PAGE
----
I just think that formal doctrinal christianity is only loosely connected with the teachings and example of Jesus. I also think that the temporal church suffers from many of the same features as the temple judaism of which Jesus was so critical. I just wondered if others felt the same. I am not sure that counts as "bashing the Catholic church".
 
Didymos Thomas
 
Reply Mon 16 Nov, 2009 06:06 am
@prothero,
Well, you specifically pointed out the Catholic Church when giving a list of rather serious criticisms. That's bashing. Sometimes bashing is okay, even needed, but that's clearly bashing the RCC. Not necessarily a problem, just seems a bit off topic when I look at the title and original post of the thread.

I'm just more interested in the original topic.
 
KaseiJin
 
Reply Mon 16 Nov, 2009 08:40 am
@Didymos Thomas,
Didymos Thomas;103084 wrote:
We do not know the teachings and life of the historical Jesus.


This particular point should be reiterated, and so I am highlighting it. With this in mind, actually, thought experiments would usually only have meaningful application to other social issues, and offer very little towards the issue of reconstructing the historical Yeshua of the early Christian movement.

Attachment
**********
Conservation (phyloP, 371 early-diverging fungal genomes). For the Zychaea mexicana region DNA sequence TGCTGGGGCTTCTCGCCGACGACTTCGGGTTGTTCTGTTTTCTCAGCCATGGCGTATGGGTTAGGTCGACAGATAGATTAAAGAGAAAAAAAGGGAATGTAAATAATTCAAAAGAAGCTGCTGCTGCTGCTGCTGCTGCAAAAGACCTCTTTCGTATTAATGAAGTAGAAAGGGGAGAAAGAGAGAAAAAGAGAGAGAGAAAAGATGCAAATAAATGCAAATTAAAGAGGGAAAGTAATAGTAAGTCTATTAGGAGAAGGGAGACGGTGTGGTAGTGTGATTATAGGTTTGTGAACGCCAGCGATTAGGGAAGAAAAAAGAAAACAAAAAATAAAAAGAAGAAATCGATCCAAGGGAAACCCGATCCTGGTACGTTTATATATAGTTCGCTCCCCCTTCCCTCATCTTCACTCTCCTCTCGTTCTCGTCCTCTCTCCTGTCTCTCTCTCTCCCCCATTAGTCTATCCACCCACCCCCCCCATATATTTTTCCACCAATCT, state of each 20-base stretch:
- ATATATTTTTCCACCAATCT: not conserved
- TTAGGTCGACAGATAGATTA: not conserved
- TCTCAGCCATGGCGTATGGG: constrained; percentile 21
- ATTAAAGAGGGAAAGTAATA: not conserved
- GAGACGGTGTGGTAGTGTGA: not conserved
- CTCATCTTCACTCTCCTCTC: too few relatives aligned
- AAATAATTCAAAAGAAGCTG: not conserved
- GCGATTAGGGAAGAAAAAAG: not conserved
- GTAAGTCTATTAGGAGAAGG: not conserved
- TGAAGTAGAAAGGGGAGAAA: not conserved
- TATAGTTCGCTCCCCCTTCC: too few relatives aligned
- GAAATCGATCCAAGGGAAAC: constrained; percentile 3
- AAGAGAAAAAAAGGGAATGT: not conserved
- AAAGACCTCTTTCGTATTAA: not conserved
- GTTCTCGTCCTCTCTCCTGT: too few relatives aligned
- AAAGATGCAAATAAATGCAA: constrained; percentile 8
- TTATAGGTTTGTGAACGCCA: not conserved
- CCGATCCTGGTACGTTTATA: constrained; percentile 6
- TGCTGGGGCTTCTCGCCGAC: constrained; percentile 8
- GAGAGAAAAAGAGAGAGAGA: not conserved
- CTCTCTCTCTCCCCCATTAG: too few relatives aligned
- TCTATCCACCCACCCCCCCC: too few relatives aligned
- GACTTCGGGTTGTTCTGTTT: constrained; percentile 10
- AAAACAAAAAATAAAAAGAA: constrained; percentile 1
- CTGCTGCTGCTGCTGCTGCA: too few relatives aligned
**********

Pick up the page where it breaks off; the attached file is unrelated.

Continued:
Regarding the OP:
[indent]
prothero;102552 wrote:
Was Jesus on a mission to found a new religion, Christianity?
or
Was Jesus merely trying to reform the excesses of temple Judaism?
[/indent]

My position is that we should not concern ourselves with the inquiry of 'trying to do what,' because of the above (i.e. lack of knowledge), and because of branches and divisions within the Jewish system in the late Second Temple era. Whatever the personality and disposition of this historical Jewish man Yeshua, we would be safer in more simply seeing him as doing what he was doing--a part of which had surely been espousing a position which was somewhat different from the Sadducees and Pharisees, among others.
 
Didymos Thomas
 
Reply Mon 16 Nov, 2009 10:07 am
@KaseiJin,
I'm right with you, Kasei - Jesus was doing what he was doing. If the rest of us see that as founding a new religion, I guess that's fine so long as we take to heart his teaching. If we see that as reforming Judaism, that's fine, too, I guess, again, so long as we take to heart the teaching.

It goes back to something I'm fairly sure of: good teaching is good teaching regardless of anything else. Focus on the teaching, on implementing the teaching everyday, and the rest follows naturally. A sort of 'practice, practice, practice - the rest will follow in due time, so don't worry about the rest.' Reminds me of "seek and ye shall find".